- Rated R
All photos © Tribeca Film
Reviewed by Ezra Stead
or the last two decades, Japanese director Takashi Miike has been one of the most prolific filmmakers in the world, averaging an astounding four or five features per year, including masterpieces such as “Audition,” “Ichi the Killer” and “Gozu.” Now, he follows up last year's excellent “13 Assassins” with another remake of a samurai picture, updating the amazing 1962 film “Harakiri” in 3D. I would argue that Masaki Kobayashi's original rivals Akira Kurosawa's “Seven Samurai” and “Yojimbo” for the title of greatest samurai film ever made, so Miike's decision is a bold one, not to mention the fact that “Hara-Kiri: Death of a Samurai” is also the first 3D film ever to compete at the Cannes Film Festival. However, despite the overwhelming challenge of living up to the standards of this Japanese classic, Miike is largely successful.
As in the original film, Hanshiro Tsugumo (Ebizo Ichikawa) is a grizzled, penniless samurai in 17th Century Japan who no longer has a master or any work as a warrior. He comes to the house of Ii and speaks to Kageyu (Koji Yakusho, “13 Assassins”), the head retainer of the house, asking permission to use their courtyard as the scene of his ritual suicide. Kageyu tells him the story of Motome Chijiiwa (Eita), a younger samurai who made the exact same request but, as it turned out, was really looking for either work as one of the house's retainers or at least a small cash handout to send him away. This dishonor to the samurai code has become commonplace in recent times, and Kageyu and the other retainers instead see to it that Motome carries out his intended suicide by harakiri, also known as seppuku or “stomach-cutting.” Though he denies it at first, Hanshiro was once closely acquainted with Motome, and now has his own ulterior motives for making this same request.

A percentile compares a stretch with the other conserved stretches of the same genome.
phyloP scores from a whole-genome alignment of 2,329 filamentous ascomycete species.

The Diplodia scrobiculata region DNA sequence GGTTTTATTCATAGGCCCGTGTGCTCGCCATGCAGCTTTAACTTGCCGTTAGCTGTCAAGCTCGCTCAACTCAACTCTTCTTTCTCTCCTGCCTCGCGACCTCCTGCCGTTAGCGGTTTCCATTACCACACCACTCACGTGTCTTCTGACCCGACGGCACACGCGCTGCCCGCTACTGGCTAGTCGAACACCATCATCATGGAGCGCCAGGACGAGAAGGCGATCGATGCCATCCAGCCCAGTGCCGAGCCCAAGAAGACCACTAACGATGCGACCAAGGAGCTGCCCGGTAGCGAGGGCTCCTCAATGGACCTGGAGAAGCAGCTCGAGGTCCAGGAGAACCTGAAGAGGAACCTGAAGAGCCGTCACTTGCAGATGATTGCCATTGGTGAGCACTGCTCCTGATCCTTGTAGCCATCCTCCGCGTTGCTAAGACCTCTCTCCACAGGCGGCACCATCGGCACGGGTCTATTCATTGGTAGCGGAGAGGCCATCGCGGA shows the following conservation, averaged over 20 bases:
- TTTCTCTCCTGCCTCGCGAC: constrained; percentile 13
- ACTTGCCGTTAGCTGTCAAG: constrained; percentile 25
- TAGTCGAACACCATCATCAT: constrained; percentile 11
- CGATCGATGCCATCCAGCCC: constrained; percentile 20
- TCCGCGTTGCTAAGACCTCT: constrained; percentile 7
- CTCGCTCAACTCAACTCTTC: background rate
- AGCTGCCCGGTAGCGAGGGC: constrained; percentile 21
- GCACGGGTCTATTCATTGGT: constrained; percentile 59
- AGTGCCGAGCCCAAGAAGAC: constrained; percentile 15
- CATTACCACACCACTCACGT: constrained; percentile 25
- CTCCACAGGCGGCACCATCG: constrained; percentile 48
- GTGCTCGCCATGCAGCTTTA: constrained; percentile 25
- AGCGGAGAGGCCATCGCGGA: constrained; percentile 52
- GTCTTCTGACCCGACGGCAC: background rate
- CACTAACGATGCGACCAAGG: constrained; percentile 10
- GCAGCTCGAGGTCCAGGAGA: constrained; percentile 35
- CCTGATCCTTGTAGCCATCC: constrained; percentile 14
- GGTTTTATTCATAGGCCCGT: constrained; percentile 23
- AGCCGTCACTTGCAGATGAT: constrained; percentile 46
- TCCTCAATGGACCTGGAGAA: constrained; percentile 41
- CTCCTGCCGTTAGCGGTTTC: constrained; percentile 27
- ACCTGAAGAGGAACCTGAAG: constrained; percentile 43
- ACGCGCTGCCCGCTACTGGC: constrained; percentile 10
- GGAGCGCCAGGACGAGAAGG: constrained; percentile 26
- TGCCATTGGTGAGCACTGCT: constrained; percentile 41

Miike has stated that, “I definitely anticipate making more 3D movies. Next, if I have the chance, I want to have things that shouldn't come out of our bodies be hurled at the audience.” This is actually what I expected when I first heard that the filmmaker behind “Ichi the Killer” was making a 3D film, but “Hara-Kiri” is remarkably subdued for a Miike film, in keeping with the tone of the original. Though Motome's suicide scene is suitably brutal, and more graphic than the original, this is not a film that revels in violence.
Instead, it opts for a more sensitive portrayal of the desperation faced by the samurai class in times of peace, and a quiet, evenly paced character study of its protagonist, Hanshiro. Though it lacks some of the tension and elegance of the original, it takes a different enough path to be interesting on its own, while still remaining faithful to the themes of the superior first film.